HC Deb 14 July 1981 vol 8 cc965-6
7. Mr. Skinner

asked the Secretary of State for Education and Science if he will now introduce a system of school grants for 16 to 19-year-olds; and if he will make a statement.

Mr. Macfarlane

The Government are keeping the arrangements for financial support for 16 to 19-year-olds under review but have no plans at present for changes.

Mr. Skinner

Does the Minister realise that there are many advantages in using the 16 to 19-year-olds' school grant as part of a package to reduce the impact of unemployment? Is he aware that there is no sense in sending school leavers on to a saturated labour market, some of them ending up as part of the slave labour trade in the Manpower Services Commission's scheme at £23.50 a week? Would it not be sensible to keep those who want to stay on, on a voluntary basis, under the school grant system, thus providing for a few more skilled teachers to be employed?

Mr. Macfarlane

At the beginning of the hon. Gentleman's question I thought that he was serious about this important issue. However, as usual, unhappily, some of his comments became a little destructive and perhaps jaundiced.

As regards the maintenance allowance for 16 to 19-year-olds, the hon. Gentleman should understand that there is insufficient evidence so far of a direct correlation between financial support and increased numbers of pupils staying on in education and further training. It is true that many local authorities pay education maintenance allowances. It may interest the House to know that in 1979–80 Derbyshire paid about £26,000 for those in school education and about £55,000 for those who stayed in further education. That shows that local authorities do provide maintenance allowances.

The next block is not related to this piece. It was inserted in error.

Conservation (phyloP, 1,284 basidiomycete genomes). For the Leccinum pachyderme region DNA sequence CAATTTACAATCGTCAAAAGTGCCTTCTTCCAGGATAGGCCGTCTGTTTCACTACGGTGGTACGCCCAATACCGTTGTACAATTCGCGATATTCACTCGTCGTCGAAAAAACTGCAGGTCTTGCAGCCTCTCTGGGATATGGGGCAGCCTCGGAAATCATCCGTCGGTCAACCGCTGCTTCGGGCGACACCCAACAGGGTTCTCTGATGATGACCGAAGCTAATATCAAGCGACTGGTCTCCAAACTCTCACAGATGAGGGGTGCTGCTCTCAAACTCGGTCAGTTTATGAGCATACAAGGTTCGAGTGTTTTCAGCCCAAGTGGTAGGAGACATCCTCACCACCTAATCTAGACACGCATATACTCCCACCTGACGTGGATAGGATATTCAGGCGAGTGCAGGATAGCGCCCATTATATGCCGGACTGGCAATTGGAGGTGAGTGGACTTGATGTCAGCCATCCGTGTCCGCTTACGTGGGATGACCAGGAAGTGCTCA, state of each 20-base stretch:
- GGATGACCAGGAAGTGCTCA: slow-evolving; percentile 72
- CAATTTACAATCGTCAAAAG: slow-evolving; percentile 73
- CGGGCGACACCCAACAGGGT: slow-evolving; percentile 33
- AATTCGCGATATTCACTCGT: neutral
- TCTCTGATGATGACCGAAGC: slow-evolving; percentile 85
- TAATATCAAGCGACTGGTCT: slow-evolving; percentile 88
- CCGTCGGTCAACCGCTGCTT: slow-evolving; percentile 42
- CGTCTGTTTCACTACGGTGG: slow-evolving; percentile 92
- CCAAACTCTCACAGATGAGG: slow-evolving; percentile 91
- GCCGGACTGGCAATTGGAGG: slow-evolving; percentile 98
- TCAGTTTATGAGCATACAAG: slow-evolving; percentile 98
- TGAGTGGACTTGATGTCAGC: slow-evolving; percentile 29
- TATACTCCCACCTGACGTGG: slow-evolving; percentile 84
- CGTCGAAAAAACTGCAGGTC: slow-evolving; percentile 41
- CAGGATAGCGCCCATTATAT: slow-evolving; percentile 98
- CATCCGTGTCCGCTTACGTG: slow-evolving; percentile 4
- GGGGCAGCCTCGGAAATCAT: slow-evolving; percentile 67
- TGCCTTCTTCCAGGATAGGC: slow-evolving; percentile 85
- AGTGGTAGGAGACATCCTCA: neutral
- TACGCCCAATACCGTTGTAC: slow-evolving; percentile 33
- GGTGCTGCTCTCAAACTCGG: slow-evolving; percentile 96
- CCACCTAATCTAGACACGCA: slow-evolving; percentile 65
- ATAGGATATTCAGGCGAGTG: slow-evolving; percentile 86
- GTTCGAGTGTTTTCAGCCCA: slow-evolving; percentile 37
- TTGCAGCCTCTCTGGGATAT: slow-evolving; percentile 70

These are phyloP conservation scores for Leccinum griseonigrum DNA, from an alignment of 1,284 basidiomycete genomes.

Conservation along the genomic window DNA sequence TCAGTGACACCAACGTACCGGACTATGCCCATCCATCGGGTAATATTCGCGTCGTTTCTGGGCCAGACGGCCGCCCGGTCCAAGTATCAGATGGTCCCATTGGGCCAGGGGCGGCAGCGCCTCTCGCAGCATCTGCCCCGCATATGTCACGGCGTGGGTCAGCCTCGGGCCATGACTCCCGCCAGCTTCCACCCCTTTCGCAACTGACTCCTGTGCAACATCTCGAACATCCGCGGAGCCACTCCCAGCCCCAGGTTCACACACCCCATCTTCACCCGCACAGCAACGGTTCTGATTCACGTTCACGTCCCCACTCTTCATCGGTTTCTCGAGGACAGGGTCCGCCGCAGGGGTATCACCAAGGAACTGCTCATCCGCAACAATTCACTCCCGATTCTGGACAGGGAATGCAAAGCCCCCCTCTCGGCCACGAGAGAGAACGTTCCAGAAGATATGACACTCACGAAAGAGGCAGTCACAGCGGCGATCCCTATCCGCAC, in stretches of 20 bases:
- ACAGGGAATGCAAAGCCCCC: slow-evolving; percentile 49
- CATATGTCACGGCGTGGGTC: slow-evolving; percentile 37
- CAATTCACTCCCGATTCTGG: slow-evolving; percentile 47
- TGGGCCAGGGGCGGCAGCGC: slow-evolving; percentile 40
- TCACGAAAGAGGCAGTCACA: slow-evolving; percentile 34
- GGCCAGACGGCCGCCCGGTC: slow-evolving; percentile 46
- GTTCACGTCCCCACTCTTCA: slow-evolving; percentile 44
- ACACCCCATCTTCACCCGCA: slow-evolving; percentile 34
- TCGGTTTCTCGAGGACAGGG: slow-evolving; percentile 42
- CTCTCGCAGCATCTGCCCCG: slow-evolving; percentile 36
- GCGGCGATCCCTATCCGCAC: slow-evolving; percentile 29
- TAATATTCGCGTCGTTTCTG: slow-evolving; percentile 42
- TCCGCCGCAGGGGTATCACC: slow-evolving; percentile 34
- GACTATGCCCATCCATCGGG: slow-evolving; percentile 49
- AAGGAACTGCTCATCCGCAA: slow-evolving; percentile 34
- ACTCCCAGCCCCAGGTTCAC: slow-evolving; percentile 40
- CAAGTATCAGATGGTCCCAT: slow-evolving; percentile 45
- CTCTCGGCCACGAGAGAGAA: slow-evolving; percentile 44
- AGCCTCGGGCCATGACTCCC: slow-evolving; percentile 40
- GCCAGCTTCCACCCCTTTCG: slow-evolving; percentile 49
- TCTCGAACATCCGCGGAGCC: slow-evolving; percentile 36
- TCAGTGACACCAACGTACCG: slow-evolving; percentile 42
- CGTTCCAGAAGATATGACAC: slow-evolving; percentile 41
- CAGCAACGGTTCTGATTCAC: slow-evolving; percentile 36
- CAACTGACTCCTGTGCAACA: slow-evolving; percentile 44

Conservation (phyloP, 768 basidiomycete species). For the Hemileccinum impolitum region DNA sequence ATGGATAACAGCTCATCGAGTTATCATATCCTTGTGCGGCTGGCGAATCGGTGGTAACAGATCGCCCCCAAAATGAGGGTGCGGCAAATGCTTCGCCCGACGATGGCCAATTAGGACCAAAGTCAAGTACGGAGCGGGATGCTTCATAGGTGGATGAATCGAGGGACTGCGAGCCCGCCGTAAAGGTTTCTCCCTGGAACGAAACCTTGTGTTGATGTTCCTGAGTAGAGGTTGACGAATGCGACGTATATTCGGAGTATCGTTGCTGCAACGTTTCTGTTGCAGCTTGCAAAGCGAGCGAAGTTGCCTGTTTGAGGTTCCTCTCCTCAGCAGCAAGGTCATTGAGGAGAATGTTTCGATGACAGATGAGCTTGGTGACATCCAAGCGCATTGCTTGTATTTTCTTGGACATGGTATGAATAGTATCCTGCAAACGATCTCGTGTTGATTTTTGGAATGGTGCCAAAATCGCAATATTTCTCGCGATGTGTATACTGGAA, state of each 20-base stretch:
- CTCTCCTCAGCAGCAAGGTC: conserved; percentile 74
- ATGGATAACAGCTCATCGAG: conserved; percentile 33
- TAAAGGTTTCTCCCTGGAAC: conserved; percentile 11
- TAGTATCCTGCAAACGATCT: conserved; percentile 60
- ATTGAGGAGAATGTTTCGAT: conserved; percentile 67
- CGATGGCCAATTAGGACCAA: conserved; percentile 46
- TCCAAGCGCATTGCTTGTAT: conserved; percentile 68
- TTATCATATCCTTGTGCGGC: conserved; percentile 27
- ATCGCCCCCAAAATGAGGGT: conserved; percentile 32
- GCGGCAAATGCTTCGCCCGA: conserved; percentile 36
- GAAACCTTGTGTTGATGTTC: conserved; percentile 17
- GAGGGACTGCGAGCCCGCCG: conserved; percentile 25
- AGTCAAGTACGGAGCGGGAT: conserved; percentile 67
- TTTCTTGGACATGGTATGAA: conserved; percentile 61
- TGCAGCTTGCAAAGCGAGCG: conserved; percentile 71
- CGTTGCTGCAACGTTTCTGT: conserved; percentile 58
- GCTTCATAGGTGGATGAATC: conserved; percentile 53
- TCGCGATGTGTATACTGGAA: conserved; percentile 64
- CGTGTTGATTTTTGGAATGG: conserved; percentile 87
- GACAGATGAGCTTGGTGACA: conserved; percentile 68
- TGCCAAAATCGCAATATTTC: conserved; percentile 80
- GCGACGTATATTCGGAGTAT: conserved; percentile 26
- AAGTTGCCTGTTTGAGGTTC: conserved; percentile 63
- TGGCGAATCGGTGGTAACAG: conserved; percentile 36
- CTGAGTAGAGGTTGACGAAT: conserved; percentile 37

Mr. Foster

Does the Minister agree that there is now a positive financial incentive for young people to leave school at the earliest opportunity? Does he further agree that in areas such as the North-East, where participation rates are particularly low, education maintenance allowances would be an essential element in encouraging many more young peole to stay on at school, thus avoiding going on to the unemployment registers?

Mr. Macfarlane

The hon. Gentleman has a detailed understanding of the problem, and I pay tribute to him for that. My right hon. and learned Friend and I and other Ministers have made clear our objectives regarding maintenance allowances. We believe that it is important for young people to stay on in education for as long as they can. It is worth noting that in England and Wales £3.7 million was paid in 1979–80 by local education authorities in maintenance allowances. That is not an insignificant sum in school education.